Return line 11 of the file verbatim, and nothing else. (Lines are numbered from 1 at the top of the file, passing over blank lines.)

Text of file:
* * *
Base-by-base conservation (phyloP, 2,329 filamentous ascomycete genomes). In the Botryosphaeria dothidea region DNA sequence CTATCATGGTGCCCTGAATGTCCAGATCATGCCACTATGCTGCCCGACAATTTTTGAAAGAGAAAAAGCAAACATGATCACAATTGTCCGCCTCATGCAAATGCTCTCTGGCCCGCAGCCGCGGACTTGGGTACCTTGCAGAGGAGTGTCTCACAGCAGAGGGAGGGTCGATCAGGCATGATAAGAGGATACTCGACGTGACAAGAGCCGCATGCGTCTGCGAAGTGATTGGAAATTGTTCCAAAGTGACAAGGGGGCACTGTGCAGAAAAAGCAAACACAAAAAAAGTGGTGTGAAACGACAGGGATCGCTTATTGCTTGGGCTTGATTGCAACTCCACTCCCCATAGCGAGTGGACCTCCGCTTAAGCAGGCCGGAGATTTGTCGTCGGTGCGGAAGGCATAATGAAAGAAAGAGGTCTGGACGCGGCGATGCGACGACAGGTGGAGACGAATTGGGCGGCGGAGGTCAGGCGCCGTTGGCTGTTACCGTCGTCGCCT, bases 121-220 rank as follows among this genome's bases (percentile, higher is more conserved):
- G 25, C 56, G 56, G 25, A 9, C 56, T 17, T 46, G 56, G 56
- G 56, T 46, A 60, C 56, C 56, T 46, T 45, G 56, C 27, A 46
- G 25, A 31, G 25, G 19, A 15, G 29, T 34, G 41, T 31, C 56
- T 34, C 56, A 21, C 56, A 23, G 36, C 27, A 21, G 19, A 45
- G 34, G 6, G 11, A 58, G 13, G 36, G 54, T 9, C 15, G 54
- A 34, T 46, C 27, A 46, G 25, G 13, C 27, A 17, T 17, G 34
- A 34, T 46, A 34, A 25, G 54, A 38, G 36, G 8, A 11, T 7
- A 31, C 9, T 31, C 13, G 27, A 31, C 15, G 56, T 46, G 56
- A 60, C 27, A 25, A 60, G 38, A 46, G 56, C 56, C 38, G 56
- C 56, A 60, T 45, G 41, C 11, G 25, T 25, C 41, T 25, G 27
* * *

- C 56, A 60, T 45, G 41, C 11, G 25, T 25, C 41, T 25, G 27